Modern traffic concepts e.g. autonomous driving need reliable components, as well as experience and the knowledge for market needs. This technical and economic background is mandatory for all kind of vehicles – from cars, to busses and trains or trams. Kontron is a longtime player in this market and highly experienced in various markets such as transportation around the world. Its commercial off the shelf (COTS) and custom products are standards-based and cover a lot of requirements that occur, when OEMs develop traffic solutions that meet their customers special needs. All Kontron solutions offer OEMs from all over the world a broad range of global and local applications in rail, road and shipping traffic demands.

A global market leader for embedded computing technology (ECT), Kontron delivers a broad product series of standards-based transportation computers and custom platforms for rail, road and shipping traffic. One example for its transportation competence is Kontron’s broad range of modern, connected rolling-stock applications through easily customizable, EN50155 certified computer profiles, running on the TRACe product range family. This product family allows OEM customers to use solution ready platforms for transportation in segments like fleet management, train control management systems or passenger information systems as well as entertainment and infotainment.

Kontron has delivered well over 100,000 custom and COTS embedded computers for on-board and way-side applications like vehicle diagnostics, asset tracking, video analytics, fleet management or traffic control and surveillance systems. Kontron's in-depth knowledge of local and international standards and requirements simplifies application development by ensuring validated solutions. Developing, engineering, certifying and manufacturing through a single source guarantee the highest quality and ensure that standards such as ISO9001, EN50155, SIL documentation support etc. are adhered to strictly. Regular audit checks constantly secure the quality of all parts.


Mobility is a system


In February 2017 Gebhard Wulfhorst, Professor of Settlement Structure and Transport Planning at the Technical University of Munich (TUM), spoke about urban mobility concepts of the future at the annual conference of the American Association for the Advancement of Science (AAAS) in Boston. “Munich, Singapore, Boston - three very different cities on three continents, each with its own "urban identity", he said, “nevertheless, they face similar challenges in terms of environmental impact, lack of affordable housing, growing population and traffic chaos.” Like him, most scientists understand mobility as a system, which presently is undergoing major changes - locally and globally. More and more mobility services such as bike sharing are being offered and in a few years' time, autonomous cars could dominate on the roads. “By 2017, half of the world's population is already living in cities, in 2050, two-thirds of humanity is expected to live in urban agglomerations”, the professor states. “How will the new technical possibilities change the cities - and us?”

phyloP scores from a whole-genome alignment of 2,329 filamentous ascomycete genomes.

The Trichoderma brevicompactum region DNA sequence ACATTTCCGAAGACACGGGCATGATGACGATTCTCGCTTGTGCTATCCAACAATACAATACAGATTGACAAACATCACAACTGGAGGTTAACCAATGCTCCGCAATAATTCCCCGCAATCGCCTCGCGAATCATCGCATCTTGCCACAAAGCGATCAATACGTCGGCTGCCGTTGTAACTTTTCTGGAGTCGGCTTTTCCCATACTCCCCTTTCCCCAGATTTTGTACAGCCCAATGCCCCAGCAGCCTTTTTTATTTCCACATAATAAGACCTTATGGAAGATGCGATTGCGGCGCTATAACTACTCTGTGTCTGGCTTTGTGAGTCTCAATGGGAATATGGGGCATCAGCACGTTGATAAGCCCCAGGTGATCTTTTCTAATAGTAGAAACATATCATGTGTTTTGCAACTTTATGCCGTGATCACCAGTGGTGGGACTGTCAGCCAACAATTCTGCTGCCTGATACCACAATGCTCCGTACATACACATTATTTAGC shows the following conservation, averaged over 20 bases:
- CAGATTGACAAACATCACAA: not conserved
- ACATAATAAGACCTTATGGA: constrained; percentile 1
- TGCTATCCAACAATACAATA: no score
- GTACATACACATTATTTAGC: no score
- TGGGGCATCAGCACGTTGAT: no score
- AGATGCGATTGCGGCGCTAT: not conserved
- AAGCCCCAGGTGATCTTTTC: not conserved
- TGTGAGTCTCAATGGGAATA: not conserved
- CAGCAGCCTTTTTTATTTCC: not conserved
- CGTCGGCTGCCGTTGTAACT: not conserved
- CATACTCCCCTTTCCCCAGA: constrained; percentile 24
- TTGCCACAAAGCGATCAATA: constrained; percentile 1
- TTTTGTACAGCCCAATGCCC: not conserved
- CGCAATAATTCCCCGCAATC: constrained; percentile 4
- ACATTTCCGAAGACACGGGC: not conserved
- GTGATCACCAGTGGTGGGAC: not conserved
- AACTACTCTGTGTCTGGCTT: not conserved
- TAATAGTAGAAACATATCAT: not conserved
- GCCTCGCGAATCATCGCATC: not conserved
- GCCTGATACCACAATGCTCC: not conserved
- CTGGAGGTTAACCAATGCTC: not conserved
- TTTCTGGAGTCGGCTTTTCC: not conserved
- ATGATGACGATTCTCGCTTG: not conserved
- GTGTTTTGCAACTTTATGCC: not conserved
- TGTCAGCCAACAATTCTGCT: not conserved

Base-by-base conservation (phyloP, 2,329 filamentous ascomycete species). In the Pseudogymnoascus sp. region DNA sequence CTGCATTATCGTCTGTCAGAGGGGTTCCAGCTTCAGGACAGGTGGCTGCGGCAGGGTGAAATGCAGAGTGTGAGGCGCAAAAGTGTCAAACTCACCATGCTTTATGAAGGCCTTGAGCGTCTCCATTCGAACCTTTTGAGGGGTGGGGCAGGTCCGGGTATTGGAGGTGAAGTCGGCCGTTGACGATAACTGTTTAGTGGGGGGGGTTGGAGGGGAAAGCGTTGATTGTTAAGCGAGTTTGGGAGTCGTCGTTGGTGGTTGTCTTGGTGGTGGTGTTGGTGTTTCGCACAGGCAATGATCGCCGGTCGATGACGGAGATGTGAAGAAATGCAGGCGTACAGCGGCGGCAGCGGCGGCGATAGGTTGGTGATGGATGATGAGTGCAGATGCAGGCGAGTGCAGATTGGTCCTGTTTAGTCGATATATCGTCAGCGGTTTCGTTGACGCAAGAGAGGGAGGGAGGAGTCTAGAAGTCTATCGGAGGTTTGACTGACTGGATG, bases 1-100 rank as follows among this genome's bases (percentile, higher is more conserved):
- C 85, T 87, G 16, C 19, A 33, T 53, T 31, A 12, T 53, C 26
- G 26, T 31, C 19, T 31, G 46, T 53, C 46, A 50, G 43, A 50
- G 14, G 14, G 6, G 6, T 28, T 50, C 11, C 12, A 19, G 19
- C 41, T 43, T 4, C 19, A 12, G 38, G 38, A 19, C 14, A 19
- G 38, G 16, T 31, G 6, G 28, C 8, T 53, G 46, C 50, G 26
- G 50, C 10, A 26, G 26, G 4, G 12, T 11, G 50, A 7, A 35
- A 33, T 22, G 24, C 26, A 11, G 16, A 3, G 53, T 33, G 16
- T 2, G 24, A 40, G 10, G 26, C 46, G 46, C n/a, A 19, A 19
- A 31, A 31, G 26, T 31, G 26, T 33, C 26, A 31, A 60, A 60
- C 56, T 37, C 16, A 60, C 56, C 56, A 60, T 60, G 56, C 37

Municipalities, companies and universities from all over Europe are currently working together to explore ways to ensure that the city of the future is mobile and worth living in at the same time. Due to the scientist, research on new technologies and innovative policy measures can also use the current challenges as a starting point for constructive change adapted to local conditions. In the study "What Cities Want" from 2013, the researchers compared 15 metropolises around the world. The exchange of experts from the various countries with each other made it clear that, despite all the differences, the mechanisms of action are in principle based on comparable principles - in London as well as in São Paulo. The most important prerequisite: politics, public opinion and last but not least business must work together.


What are your experiences? Where do you see the most potential for the further development regarding smart cities?


For more technical details on traffic and smart cities, please see also the blog article by Valentin Scintele:



Bild: fotolia © DmiT